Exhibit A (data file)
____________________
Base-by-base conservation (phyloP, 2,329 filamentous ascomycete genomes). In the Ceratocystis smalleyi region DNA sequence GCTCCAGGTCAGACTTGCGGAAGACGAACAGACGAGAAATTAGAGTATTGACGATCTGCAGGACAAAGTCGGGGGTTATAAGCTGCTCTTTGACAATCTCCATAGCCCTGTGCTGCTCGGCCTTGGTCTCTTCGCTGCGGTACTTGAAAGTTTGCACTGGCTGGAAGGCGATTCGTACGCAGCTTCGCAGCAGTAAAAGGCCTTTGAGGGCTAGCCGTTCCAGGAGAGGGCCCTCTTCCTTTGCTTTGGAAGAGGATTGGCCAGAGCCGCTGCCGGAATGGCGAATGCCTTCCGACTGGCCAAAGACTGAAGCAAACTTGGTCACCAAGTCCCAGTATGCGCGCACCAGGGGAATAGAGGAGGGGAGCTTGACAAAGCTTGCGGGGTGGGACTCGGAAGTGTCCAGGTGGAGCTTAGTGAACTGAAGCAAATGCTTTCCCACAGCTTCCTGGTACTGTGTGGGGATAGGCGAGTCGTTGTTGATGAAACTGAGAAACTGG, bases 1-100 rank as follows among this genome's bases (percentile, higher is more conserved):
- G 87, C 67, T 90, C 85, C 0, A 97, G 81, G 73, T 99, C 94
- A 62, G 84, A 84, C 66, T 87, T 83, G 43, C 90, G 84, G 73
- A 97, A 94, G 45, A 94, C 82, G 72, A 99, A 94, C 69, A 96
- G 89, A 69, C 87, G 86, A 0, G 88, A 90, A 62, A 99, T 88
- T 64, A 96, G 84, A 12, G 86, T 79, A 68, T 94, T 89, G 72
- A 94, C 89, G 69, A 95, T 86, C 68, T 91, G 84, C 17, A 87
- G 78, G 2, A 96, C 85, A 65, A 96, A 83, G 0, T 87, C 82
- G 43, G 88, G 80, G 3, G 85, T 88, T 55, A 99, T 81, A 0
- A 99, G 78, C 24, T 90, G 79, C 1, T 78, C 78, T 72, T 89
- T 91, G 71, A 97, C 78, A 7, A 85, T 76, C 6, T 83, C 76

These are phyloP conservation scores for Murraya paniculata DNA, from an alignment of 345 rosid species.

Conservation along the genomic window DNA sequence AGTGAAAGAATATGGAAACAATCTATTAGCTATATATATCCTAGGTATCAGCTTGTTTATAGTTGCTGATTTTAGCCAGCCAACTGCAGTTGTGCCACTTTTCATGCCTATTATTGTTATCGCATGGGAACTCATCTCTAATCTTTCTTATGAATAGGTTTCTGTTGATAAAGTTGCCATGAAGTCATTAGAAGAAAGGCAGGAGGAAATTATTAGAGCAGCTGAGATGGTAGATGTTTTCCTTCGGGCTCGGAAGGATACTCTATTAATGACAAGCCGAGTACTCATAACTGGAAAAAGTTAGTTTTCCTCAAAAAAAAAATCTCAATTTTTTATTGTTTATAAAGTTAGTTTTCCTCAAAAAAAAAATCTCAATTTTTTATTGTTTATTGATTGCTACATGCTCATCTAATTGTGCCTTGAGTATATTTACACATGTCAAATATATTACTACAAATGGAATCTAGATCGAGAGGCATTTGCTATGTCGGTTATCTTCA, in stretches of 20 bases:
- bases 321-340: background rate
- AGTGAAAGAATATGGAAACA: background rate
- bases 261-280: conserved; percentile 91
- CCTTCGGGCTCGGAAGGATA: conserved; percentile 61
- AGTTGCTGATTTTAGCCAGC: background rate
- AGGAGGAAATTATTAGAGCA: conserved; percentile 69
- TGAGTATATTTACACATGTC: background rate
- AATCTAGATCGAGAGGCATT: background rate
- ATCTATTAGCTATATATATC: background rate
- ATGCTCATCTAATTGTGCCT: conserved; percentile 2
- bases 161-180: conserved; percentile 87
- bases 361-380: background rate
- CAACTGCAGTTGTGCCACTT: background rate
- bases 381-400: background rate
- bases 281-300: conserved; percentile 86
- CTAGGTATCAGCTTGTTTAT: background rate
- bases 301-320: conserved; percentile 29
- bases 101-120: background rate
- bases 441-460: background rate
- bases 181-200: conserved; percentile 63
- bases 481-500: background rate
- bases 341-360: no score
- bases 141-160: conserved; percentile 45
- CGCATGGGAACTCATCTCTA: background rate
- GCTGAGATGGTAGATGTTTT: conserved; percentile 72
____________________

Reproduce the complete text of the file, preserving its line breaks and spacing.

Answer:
Base-by-base conservation (phyloP, 2,329 filamentous ascomycete genomes). In the Ceratocystis smalleyi region DNA sequence GCTCCAGGTCAGACTTGCGGAAGACGAACAGACGAGAAATTAGAGTATTGACGATCTGCAGGACAAAGTCGGGGGTTATAAGCTGCTCTTTGACAATCTCCATAGCCCTGTGCTGCTCGGCCTTGGTCTCTTCGCTGCGGTACTTGAAAGTTTGCACTGGCTGGAAGGCGATTCGTACGCAGCTTCGCAGCAGTAAAAGGCCTTTGAGGGCTAGCCGTTCCAGGAGAGGGCCCTCTTCCTTTGCTTTGGAAGAGGATTGGCCAGAGCCGCTGCCGGAATGGCGAATGCCTTCCGACTGGCCAAAGACTGAAGCAAACTTGGTCACCAAGTCCCAGTATGCGCGCACCAGGGGAATAGAGGAGGGGAGCTTGACAAAGCTTGCGGGGTGGGACTCGGAAGTGTCCAGGTGGAGCTTAGTGAACTGAAGCAAATGCTTTCCCACAGCTTCCTGGTACTGTGTGGGGATAGGCGAGTCGTTGTTGATGAAACTGAGAAACTGG, bases 1-100 rank as follows among this genome's bases (percentile, higher is more conserved):
- G 87, C 67, T 90, C 85, C 0, A 97, G 81, G 73, T 99, C 94
- A 62, G 84, A 84, C 66, T 87, T 83, G 43, C 90, G 84, G 73
- A 97, A 94, G 45, A 94, C 82, G 72, A 99, A 94, C 69, A 96
- G 89, A 69, C 87, G 86, A 0, G 88, A 90, A 62, A 99, T 88
- T 64, A 96, G 84, A 12, G 86, T 79, A 68, T 94, T 89, G 72
- A 94, C 89, G 69, A 95, T 86, C 68, T 91, G 84, C 17, A 87
- G 78, G 2, A 96, C 85, A 65, A 96, A 83, G 0, T 87, C 82
- G 43, G 88, G 80, G 3, G 85, T 88, T 55, A 99, T 81, A 0
- A 99, G 78, C 24, T 90, G 79, C 1, T 78, C 78, T 72, T 89
- T 91, G 71, A 97, C 78, A 7, A 85, T 76, C 6, T 83, C 76

These are phyloP conservation scores for Murraya paniculata DNA, from an alignment of 345 rosid species.

Conservation along the genomic window DNA sequence AGTGAAAGAATATGGAAACAATCTATTAGCTATATATATCCTAGGTATCAGCTTGTTTATAGTTGCTGATTTTAGCCAGCCAACTGCAGTTGTGCCACTTTTCATGCCTATTATTGTTATCGCATGGGAACTCATCTCTAATCTTTCTTATGAATAGGTTTCTGTTGATAAAGTTGCCATGAAGTCATTAGAAGAAAGGCAGGAGGAAATTATTAGAGCAGCTGAGATGGTAGATGTTTTCCTTCGGGCTCGGAAGGATACTCTATTAATGACAAGCCGAGTACTCATAACTGGAAAAAGTTAGTTTTCCTCAAAAAAAAAATCTCAATTTTTTATTGTTTATAAAGTTAGTTTTCCTCAAAAAAAAAATCTCAATTTTTTATTGTTTATTGATTGCTACATGCTCATCTAATTGTGCCTTGAGTATATTTACACATGTCAAATATATTACTACAAATGGAATCTAGATCGAGAGGCATTTGCTATGTCGGTTATCTTCA, in stretches of 20 bases:
- bases 321-340: background rate
- AGTGAAAGAATATGGAAACA: background rate
- bases 261-280: conserved; percentile 91
- CCTTCGGGCTCGGAAGGATA: conserved; percentile 61
- AGTTGCTGATTTTAGCCAGC: background rate
- AGGAGGAAATTATTAGAGCA: conserved; percentile 69
- TGAGTATATTTACACATGTC: background rate
- AATCTAGATCGAGAGGCATT: background rate
- ATCTATTAGCTATATATATC: background rate
- ATGCTCATCTAATTGTGCCT: conserved; percentile 2
- bases 161-180: conserved; percentile 87
- bases 361-380: background rate
- CAACTGCAGTTGTGCCACTT: background rate
- bases 381-400: background rate
- bases 281-300: conserved; percentile 86
- CTAGGTATCAGCTTGTTTAT: background rate
- bases 301-320: conserved; percentile 29
- bases 101-120: background rate
- bases 441-460: background rate
- bases 181-200: conserved; percentile 63
- bases 481-500: background rate
- bases 341-360: no score
- bases 141-160: conserved; percentile 45
- CGCATGGGAACTCATCTCTA: background rate
- GCTGAGATGGTAGATGTTTT: conserved; percentile 72